Harrison McIntosh Memorial
I feel very lucky to have known Harrison McIntosh. Even when I was a teenager during the 1960s in Pasadena, I recall seeing his work. I remember being attracted to the simple yet classic forms, the blend of Scandinavian and Asian that was described so well by Christy Johnson and Hal Nelson yesterday at the memorial.
Little did I know that, much later in life, I’d have the chance to get to know Harrison, much less get to represent his work, and know his marvelous wife Marguerite. When I first called and talked to Harrison, I was thrilled to make an appointment for a studio visit. As I stepped into their house above Padua Hills for the first time, it felt like a dream, to be welcomed into the home of a studio craft legend. I recall feeling like I was walking into the pages of a magazine. We agreed to a show.
When we first presented his work in a one-man show in 1998, there was a remarkable welcome from the other artists in the gallery. The most meticulous of craftspeople—including Adrian Saxe, Ralph Bacerra, and Roseline Delisle—all came to pay their respects to Harrison. Each artist took time to examine and praise the details of Harrison’s work; they lifted lids to show the precision of the fit, they turned the pots over carefully, to show me how perfect the foot was, and pointed out how every proportion was exactly right. Later, visiting artist Gustavo Pérez from Mexico wanted to get an autograph, and pose for a picture with his hero—whose work he had only seen in books.
But I represented Harrison late in his long and productive career. When I wanted another show in 2002, there were fewer new pots in the studio, and Harrison’s eyesight had, sadly, declined. I suggested that we augment the works from the studio with some classic works from private collections. Harrison agreed, but with one condition: that he would be able to examine them and approve of their quality and condition. Of course, I agreed. So, before the show, Marguerite drove Harrison to the gallery in Santa Monica, and I presented the additional work.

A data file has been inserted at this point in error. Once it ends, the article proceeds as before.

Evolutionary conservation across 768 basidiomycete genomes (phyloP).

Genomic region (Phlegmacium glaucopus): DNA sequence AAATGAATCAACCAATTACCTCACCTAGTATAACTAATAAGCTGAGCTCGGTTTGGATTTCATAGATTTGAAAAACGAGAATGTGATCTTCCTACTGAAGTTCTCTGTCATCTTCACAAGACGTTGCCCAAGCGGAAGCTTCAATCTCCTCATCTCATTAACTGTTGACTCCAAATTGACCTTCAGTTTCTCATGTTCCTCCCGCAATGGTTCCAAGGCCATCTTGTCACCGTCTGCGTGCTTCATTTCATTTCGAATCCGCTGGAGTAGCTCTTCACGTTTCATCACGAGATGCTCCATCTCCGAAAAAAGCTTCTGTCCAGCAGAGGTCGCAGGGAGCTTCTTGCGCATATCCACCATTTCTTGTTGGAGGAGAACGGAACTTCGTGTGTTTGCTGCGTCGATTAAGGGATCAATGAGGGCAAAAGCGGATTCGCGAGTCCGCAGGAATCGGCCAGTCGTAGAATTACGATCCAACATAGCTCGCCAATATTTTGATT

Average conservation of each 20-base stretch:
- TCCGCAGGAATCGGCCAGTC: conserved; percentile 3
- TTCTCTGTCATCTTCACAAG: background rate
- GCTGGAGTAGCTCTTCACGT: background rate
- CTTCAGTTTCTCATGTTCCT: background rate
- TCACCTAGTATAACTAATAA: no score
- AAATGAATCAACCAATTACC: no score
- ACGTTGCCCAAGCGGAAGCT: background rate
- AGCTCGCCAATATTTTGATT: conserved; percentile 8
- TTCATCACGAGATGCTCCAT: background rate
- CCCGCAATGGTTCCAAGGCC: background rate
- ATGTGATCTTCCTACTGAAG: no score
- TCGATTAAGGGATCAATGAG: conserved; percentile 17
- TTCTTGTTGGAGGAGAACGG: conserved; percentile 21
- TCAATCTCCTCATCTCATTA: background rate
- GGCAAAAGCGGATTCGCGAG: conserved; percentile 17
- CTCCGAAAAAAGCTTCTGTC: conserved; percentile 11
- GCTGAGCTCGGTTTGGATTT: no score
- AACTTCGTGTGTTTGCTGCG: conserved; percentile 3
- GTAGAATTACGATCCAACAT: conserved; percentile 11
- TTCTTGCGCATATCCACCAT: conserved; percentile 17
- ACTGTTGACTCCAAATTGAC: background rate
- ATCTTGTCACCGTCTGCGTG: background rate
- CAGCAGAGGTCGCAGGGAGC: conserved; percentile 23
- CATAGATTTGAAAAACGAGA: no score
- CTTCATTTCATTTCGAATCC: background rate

To my astonishment, he promptly sat down on the carpet of the back room, and felt—with both hands—the pots, carefully holding and rolling the forms, touching the incised lines—caressing the shoulder, the foot, and the lip.
If ever there were proof of the tactility of ceramics, this was the moment for me. I’ll never forget it. And to make it even more surprising, Harrison told me the year of each piece with perfect accuracy. Tactility is primal, and though artists often talk about the touch and feel of clay, that day Harrison showed me the touch and feel of memory.
As I said, I was lucky to know him late in his career. Still wanting to have all of his work recognized, I presented the late sculptural works in 2005. These were rounded discs, sculptural spheres, and oval forms mounted on chromed steel bases. The sculpture fulfilled a vision of the late twentieth century, no longer tied to pottery traditions, but developed from content and themes of unity—which had always been present in his work.
Titles gave these forms greater understanding: “Yin and Yang”, “Nature’s Union”, and “Mass in Space”, the works had a calm, balanced view of man’s place in Nature. Consider the form of “Raindrop”, a meditation on a single drop of water, a source of life.
It was the gentle spirit of the man that I will remember. His calm and balanced way of being was reflected in the work. He was a dignified, kind, and peaceful man, and may he rest in peace.